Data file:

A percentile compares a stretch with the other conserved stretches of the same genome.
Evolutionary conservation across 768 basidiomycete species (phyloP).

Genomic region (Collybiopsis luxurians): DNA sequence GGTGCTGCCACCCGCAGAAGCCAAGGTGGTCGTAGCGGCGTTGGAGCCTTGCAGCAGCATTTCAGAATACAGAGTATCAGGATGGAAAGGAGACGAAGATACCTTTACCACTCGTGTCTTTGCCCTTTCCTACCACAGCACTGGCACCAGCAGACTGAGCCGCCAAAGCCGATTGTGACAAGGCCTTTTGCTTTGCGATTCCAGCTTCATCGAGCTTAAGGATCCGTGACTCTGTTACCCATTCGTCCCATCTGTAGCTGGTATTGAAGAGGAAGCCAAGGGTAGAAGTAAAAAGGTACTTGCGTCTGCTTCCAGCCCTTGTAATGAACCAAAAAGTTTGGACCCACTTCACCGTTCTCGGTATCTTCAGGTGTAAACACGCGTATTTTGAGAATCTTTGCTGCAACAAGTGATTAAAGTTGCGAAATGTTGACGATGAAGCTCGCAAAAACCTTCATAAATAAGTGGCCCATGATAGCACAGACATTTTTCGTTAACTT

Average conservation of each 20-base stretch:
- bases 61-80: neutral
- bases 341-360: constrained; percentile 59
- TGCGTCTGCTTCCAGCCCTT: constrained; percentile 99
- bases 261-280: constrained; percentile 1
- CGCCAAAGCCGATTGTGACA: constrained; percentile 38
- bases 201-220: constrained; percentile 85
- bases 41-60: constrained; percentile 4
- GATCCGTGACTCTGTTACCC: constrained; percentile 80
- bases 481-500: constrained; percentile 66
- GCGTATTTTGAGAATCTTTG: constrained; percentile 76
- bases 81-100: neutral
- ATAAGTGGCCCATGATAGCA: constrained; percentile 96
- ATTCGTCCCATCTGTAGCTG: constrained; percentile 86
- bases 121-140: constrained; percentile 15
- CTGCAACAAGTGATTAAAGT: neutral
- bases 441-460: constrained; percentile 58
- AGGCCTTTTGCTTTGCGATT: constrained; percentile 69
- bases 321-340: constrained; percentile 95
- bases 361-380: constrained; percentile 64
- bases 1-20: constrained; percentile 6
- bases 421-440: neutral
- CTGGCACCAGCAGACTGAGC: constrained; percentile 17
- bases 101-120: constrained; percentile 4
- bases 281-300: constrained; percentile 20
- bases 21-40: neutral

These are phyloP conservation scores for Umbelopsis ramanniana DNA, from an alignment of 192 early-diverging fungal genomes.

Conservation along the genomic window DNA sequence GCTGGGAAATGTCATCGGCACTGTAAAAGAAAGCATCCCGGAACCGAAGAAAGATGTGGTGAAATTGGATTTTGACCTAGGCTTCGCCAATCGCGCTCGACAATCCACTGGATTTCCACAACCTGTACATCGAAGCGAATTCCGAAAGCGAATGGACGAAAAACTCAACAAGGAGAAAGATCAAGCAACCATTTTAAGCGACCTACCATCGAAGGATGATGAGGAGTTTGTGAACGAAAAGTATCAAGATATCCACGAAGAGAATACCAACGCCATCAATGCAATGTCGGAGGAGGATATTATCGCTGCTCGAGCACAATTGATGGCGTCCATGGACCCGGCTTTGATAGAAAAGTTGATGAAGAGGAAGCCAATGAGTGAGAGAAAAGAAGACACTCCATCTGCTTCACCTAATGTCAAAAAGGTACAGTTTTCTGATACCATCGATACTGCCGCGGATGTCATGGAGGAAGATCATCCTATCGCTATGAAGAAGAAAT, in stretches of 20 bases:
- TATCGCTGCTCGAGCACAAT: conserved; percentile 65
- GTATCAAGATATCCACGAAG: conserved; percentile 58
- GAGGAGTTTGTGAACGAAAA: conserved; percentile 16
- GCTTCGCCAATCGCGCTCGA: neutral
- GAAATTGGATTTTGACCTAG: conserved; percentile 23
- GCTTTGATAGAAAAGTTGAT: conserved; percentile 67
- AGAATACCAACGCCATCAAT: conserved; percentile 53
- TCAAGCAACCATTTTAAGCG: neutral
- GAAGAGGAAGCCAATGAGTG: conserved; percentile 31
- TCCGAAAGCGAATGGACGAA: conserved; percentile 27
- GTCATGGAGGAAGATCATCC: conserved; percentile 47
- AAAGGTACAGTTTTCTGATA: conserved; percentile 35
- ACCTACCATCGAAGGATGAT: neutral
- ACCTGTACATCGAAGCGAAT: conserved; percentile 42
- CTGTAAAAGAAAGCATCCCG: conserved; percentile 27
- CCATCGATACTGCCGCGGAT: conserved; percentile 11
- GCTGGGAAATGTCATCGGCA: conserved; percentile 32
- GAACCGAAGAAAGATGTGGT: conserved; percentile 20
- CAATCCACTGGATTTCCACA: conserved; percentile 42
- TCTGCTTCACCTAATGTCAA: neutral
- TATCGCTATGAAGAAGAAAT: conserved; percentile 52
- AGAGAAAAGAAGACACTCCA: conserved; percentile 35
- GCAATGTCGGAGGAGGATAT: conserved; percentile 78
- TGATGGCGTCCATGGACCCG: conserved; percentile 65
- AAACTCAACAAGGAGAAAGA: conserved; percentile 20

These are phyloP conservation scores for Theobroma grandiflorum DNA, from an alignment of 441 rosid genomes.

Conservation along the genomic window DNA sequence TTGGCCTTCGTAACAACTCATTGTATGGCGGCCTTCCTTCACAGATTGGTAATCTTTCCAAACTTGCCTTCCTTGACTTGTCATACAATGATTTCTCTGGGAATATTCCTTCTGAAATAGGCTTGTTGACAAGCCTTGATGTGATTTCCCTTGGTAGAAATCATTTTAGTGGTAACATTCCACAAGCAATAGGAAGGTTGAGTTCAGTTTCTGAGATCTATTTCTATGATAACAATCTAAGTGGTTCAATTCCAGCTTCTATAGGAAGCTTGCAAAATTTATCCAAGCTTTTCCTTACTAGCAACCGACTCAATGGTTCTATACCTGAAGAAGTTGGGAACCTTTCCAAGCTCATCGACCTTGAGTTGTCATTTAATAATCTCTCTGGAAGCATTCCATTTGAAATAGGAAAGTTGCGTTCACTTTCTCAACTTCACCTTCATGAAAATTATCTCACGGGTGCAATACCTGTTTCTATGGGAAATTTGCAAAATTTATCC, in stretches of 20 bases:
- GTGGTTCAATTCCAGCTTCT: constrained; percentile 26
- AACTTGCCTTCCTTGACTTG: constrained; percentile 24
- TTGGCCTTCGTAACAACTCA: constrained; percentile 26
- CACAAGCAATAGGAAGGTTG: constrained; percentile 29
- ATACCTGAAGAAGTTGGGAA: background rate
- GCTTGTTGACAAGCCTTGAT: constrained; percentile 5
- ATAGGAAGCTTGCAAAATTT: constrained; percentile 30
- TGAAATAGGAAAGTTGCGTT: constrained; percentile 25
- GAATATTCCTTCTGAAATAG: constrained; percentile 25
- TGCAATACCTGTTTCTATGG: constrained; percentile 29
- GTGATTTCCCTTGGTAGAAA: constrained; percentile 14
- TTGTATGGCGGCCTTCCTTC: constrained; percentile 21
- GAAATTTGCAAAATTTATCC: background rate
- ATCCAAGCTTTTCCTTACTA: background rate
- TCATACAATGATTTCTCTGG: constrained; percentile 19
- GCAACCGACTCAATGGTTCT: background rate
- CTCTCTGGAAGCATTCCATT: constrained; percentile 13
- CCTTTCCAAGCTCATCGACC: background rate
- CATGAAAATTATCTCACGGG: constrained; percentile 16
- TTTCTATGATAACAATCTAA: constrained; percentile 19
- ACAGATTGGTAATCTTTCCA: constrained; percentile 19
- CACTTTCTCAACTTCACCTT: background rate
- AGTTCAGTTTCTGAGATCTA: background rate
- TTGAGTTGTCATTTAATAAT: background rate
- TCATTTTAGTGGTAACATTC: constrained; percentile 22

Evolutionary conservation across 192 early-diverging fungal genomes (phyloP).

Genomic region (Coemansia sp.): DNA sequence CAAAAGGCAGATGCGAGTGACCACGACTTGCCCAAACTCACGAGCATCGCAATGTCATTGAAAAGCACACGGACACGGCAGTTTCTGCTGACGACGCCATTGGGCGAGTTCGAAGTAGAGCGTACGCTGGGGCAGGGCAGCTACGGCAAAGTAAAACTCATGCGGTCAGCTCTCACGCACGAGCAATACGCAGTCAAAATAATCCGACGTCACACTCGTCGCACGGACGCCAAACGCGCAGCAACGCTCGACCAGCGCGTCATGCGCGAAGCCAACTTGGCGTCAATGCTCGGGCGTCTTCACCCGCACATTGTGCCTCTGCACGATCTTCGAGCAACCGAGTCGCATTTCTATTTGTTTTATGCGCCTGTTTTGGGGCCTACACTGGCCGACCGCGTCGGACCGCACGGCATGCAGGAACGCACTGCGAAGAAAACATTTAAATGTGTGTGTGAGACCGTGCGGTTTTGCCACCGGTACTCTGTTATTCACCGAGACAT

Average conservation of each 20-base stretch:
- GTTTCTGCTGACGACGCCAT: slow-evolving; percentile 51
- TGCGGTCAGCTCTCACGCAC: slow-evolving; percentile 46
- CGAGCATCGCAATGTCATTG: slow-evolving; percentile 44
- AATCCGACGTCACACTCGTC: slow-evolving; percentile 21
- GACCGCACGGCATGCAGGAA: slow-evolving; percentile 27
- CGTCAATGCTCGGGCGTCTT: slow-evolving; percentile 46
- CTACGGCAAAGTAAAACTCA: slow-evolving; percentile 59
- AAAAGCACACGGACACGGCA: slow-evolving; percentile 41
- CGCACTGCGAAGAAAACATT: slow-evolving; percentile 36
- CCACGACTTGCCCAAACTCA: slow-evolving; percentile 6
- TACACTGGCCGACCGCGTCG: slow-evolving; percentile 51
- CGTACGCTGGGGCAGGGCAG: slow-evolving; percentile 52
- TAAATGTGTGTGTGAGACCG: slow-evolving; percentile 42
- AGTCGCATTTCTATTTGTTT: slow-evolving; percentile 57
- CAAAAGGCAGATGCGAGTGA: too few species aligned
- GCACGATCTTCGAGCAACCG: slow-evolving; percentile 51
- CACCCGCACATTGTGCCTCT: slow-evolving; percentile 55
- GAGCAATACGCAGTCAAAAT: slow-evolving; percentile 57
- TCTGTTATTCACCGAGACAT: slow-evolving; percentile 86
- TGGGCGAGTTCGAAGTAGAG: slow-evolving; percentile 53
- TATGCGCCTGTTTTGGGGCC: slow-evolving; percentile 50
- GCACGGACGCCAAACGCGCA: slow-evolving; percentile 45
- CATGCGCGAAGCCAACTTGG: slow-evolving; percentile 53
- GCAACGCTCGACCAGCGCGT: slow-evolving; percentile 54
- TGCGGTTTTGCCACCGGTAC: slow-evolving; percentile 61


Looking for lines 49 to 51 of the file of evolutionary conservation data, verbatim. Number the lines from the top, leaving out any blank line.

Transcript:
- GAACCGAAGAAAGATGTGGT: conserved; percentile 20
- CAATCCACTGGATTTCCACA: conserved; percentile 42
- TCTGCTTCACCTAATGTCAA: neutral